Defending Democracy from its Christian Enemies: A Conversation with David Gushee and Kristin Kobes Du Mez
Date and Time
Friday, March 15, 2024 1:00 PM - 3:00 PM
You can RSVP for this event
Richard M. DeVos Center, Building E
GVSU Pew Campus
301 Fulton St W.
Grand Rapids, MI 49504
Please join us at 1:00 pm on Friday, March 15 for a conversation and book talk with David P. Gushee and Kristin Kobes Du Mez! The conversation will focus on the premises presented in David's latest book with Eerdmans titled, Defending Democracy from Its Christian Enemies.
Doors open at 12:30 pm. A reception and book signing will follow the conversation. Light refreshments will be provided and books will be availble to purchase.
Sponsored by: Wm. B. Eerdmans Publishing Co. and the Kaufman Interfaith Institute
About Defending Democracy:
American democracy is in danger. How do we protect it from authoritarian reactionary Christianity?
On January 6, 2021, hundreds of Americans stormed the Capitol to prevent the certification of their political opponent’s election. At the forefront were Christians claiming to act in the name of Jesus Christ and his supposed representative on earth, Donald Trump. How can this have happened?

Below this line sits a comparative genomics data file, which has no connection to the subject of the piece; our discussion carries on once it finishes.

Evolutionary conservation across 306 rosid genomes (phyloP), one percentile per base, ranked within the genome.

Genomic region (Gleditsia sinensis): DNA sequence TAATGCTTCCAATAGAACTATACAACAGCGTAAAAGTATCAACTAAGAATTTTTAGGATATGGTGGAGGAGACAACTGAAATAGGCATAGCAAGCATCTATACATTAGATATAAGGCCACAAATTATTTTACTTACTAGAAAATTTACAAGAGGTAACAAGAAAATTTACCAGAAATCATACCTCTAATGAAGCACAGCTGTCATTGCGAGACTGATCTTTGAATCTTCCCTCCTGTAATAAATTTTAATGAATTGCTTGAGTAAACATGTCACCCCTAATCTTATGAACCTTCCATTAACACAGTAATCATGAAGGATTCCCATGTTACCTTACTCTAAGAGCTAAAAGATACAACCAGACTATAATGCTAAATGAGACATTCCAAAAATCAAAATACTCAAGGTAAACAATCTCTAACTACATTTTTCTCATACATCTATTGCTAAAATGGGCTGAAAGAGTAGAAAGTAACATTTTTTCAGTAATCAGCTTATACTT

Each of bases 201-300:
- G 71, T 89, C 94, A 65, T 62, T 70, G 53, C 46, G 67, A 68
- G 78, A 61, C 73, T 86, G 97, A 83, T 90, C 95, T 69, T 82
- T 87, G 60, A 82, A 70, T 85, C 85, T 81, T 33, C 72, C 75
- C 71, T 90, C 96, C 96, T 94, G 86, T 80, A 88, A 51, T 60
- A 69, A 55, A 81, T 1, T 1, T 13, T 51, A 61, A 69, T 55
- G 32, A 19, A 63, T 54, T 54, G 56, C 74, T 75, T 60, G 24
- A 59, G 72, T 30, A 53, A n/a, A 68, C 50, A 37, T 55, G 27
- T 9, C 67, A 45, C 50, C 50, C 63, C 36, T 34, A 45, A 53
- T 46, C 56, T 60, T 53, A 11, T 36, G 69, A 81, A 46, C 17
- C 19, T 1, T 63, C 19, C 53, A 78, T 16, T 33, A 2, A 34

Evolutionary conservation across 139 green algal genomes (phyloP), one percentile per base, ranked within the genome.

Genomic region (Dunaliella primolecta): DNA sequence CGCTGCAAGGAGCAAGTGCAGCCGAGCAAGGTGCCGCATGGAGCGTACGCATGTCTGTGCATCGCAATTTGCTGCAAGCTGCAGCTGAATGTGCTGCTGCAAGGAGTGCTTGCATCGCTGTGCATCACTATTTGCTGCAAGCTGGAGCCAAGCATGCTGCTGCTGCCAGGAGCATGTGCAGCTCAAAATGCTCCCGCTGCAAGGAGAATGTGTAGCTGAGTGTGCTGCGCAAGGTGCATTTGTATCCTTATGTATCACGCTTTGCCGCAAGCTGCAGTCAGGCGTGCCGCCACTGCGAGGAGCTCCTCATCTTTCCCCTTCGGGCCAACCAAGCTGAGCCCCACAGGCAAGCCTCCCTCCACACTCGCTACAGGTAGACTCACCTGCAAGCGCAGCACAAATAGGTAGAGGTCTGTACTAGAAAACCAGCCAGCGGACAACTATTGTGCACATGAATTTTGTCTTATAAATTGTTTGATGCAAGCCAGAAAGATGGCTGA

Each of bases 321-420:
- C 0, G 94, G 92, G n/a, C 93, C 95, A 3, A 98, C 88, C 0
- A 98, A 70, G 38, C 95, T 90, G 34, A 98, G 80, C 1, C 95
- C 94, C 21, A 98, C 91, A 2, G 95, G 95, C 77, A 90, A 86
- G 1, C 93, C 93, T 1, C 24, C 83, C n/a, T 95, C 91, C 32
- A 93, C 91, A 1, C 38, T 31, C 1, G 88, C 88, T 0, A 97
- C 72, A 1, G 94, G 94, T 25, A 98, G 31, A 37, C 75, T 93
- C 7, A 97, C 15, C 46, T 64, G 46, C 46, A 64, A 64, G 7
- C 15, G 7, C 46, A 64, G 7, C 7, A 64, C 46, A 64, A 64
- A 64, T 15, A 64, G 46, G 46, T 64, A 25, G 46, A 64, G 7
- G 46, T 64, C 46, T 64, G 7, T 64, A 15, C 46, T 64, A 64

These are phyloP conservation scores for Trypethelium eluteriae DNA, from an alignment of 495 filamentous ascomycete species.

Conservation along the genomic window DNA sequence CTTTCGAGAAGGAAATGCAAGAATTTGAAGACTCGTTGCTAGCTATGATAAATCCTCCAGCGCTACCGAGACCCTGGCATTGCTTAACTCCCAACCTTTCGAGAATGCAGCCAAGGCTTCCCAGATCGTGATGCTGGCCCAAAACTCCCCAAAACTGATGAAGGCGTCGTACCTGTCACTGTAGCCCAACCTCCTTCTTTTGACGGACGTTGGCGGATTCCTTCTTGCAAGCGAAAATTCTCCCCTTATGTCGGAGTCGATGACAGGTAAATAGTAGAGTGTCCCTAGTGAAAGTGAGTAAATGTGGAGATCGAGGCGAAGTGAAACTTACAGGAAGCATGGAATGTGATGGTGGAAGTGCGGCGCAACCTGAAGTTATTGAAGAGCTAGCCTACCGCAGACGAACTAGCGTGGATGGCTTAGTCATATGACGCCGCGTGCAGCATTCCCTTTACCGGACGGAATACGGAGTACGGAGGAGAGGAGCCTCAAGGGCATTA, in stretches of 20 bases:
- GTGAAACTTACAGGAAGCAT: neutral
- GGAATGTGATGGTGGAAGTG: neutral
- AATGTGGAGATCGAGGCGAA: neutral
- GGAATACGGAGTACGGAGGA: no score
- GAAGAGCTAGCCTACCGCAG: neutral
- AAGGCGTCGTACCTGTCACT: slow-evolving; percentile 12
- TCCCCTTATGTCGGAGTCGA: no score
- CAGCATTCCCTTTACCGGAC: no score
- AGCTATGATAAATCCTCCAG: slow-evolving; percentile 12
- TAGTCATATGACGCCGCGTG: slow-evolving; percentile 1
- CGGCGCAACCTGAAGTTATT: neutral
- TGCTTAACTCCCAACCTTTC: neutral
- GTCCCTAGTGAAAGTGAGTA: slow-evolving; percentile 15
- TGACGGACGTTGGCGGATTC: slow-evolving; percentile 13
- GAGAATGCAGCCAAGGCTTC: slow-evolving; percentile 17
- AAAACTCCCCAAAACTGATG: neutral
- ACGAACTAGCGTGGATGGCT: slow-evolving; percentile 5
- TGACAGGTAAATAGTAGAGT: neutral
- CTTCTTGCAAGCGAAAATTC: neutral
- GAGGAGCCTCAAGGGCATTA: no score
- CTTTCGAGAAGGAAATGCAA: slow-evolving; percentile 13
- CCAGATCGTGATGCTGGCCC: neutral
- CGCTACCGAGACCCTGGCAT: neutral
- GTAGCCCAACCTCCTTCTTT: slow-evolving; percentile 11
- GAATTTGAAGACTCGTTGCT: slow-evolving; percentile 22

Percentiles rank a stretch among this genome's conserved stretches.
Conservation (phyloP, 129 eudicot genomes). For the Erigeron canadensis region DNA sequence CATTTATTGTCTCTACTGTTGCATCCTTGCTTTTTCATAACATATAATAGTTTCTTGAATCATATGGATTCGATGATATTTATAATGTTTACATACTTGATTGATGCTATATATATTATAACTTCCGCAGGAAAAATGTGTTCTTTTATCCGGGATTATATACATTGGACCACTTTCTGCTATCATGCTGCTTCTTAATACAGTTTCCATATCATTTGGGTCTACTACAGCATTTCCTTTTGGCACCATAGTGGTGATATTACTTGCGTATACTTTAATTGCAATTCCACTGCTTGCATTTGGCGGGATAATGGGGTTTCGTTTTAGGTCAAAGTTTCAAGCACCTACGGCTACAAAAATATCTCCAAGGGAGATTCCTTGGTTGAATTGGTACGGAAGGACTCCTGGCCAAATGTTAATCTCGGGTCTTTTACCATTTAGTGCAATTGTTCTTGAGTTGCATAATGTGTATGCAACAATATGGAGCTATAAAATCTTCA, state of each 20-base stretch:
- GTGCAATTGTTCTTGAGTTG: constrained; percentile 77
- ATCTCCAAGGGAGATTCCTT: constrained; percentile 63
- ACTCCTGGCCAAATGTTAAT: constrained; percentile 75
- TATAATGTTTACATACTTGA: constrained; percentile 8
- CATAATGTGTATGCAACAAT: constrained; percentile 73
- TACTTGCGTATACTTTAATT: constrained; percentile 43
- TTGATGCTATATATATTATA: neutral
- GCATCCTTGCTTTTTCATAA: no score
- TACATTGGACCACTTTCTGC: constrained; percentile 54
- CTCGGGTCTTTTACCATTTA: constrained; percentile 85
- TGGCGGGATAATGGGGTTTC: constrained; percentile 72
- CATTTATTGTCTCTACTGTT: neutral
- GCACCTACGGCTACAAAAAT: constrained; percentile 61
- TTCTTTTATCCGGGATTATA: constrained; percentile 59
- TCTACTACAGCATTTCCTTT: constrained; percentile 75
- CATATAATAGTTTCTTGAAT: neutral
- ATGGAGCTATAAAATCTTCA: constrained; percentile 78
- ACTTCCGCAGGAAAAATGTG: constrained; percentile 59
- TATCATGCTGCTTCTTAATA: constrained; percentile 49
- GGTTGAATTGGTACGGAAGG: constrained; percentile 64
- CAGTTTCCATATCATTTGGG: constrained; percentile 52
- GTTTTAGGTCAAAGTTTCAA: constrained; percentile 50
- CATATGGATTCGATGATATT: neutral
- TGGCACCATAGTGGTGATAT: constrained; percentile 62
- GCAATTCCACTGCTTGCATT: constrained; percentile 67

David P. Gushee tackles the question in this timely work of Christian political ethics. Gushee calls us to preserve democratic norms, including constitutional government, the rule of law, and equal rights for all, even as many Christians take a reactionary and antidemocratic stance. Surveying global politics and modern history, he analyzes how Christians have discarded their commitment to democracy and bought into authoritarianism. He urges us to fight back by reviving our hard-won traditions of congregational democracy, dissident Black Christian politics, and covenantal theology./
Defending Democracy from Its Christian Enemies makes a robust case for a renewed commitment to democracy on the part of Christians—not by succumbing to secular liberalism, but by drawing on our own best traditions. Any concerned Christian will leave its pages with eyes wide open to the dangers of our current form of political engagement. Readers will gain insight into what democracy is truly meant to be and why Christians once supported it wholeheartedly—and should do so again.
Kaufman Interfaith Institute